Happy New Year!


I hope this post finds you well and ready to begin a brand new year full of potential to achieve your goals! I have some things I want to tell you, so let’s get right into today’s post…

The Faces of the War Collection

I spoke with my editor last night and he said he will email the edited manuscript of Unguarded to me by this evening. That means I will work on amending the story where needed over the next handful of days. I must submit the final MS to Amazon on Tuesday evening to meet the pre-order deadline of ten days prior to release. Once that happens, I’ll send out more details about the release itself.

As for the story, I anticipate that my editor will send back some great feedback from which I can grow in my writing, ultimately striving to be better with each project. If you are new to writing, I strongly encourage you to have a few friends or colleagues that can read your work (or parts of your work) and provide feedback. You can’t expect to improve your craft if you don’t know what to improve, right?

For the time being, the book is in its final stage of publication, and I couldn’t be more excited about it! Once I get Unguarded launched, I will continue writing in my Short Story collection as well as bits and pieces of the next book in the Faces of the War collection. I truly enjoy doing this, and I don’t see myself stopping anytime soon.

While you await the release of my second book, please check out the pre-order page on Amazon. The book is available for the pre-order price of $3.99 but will go up to $4.99 on or around the release date, so I suggest you pre-order your copy now! Once you do, the book will automatically be sent to your Kindle on January 24th when the book goes live.

I’ll have more details about the publication process in next week’s blog post.

Europe Trip 2014-15

As I’m sure you’re aware, I just returned from a trip to Europe. My wife and I were chaperones on a high school trip that lasted ten days, with stops in Germany, Austria, Italy, and Switzerland. It was a very good trip, with only minor problems along the way. The students enjoyed themselves, as did the other adults who went. I have already seen much of what was to be seen, but it was definitely worth the time to further explore the cities and sights of our destination.

My favorite city on this trip was Munich. Having been there twice before, I was familiar enough with the area to feel comfortable walking around. My wife and I bought some souvenirs to bring home as gifts to our family members, had lunch at a nice little restaurant, and got to tour the BMW museum. It was a very fun and enjoyable day, and I’m glad we got to be there.

The rest of the trip was enjoyable as well. We made stops in Rothenburg, Salzburg, Venice/Padua, Verona, Lucerne, and Heidelberg. Much to my surprise, I bought an Italian-made scarf in a Verona market. I say “surprise” because I never saw myself as a guy who could pull off wearing a scarf. But my wife encouraged me to get one, and I ended up really liking it, not to mention that it helped ward off the cold temperatures we experienced while there. It was definitely a great way to bring in the new year!

That’s all the big news I have right now, but I will keep you informed in next week’s post. I truly hope the year is off to a great start for you, and that you find yourself accomplishing something you set out to do.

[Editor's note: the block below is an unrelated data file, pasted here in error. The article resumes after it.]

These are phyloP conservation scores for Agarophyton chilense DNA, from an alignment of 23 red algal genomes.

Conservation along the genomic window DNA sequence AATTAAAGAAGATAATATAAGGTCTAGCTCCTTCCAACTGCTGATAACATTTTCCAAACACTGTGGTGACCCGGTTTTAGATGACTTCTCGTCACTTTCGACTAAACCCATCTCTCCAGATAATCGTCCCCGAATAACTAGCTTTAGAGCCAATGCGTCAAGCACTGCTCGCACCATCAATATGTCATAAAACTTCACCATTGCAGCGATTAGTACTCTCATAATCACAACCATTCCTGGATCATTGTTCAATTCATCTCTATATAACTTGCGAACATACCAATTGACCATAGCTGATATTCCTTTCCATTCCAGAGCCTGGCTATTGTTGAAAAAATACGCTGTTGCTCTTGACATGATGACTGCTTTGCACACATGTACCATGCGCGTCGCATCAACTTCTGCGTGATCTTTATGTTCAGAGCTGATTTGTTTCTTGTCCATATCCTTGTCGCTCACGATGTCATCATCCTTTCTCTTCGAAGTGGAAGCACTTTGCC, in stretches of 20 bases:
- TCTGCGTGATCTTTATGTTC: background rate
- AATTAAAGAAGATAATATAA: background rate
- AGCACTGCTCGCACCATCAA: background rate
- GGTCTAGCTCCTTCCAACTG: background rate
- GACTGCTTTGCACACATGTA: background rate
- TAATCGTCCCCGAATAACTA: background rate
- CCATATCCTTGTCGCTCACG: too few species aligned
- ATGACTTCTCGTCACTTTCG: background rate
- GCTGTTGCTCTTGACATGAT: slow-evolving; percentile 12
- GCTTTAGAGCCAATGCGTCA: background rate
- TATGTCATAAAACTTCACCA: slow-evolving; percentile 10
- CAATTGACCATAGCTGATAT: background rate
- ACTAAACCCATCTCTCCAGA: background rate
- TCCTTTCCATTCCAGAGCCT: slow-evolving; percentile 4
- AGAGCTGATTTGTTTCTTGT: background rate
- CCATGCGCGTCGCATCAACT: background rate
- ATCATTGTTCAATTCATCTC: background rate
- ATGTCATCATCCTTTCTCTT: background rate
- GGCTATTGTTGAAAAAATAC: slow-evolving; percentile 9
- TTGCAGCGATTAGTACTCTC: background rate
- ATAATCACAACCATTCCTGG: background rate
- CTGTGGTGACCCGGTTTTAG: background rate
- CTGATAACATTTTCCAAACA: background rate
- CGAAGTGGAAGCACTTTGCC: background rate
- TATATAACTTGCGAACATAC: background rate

Until next time,


Writing Process


I hope this post finds you well and ready to face a new week ahead! I have said in the past that I eventually would like to start producing blog posts that delved into the realm of explaining my writing process and that would offer tips and tricks to other authors. Well, given that the publication process for Unguarded has slowed down a bit – and that there’s not much news to report this week – I figured I’d use this week’s blog to talk a little about my writing process. By no means is this blog post meant to be a definitive guide to writing and publishing, for the process is different from author to author. This is simply my approach to writing a manuscript.

Writing the Manuscript

When I began writing my first book, Resistant, I had a single idea in mind which would serve as the end game of my plot. With there being one goal in mind for where I wanted to take the story, it helped me keep my writing organized and together. If I came up with an idea while composing the text, I’d ask myself, “Does this fall in line with the end goal?” If it did, then I’d explore ways to efficiently incorporate it into the book. If not, then I set the idea aside. I would never completely throw out an idea, for you never know how something might work in a different context later down the road.

After establishing a concrete story idea, I began outlining the plot in skeleton form. This term simply refers to the act of roughing out your story in general parts at a time. For this, I sectioned off my Word document into separate parts, divided by asterisks. Within those separate sections, I would type a paragraph or two generally describing what would happen in that part of the story. Obviously it would be easiest to go through the story in chronological order, but sometimes I would come up with an idea and say, “That might work better a few sections from now, later in the story,” and so I would scroll down and input the idea where I deemed appropriate. After carefully planning out the story and typing up these general paragraphs, I would have a rough story in front of me.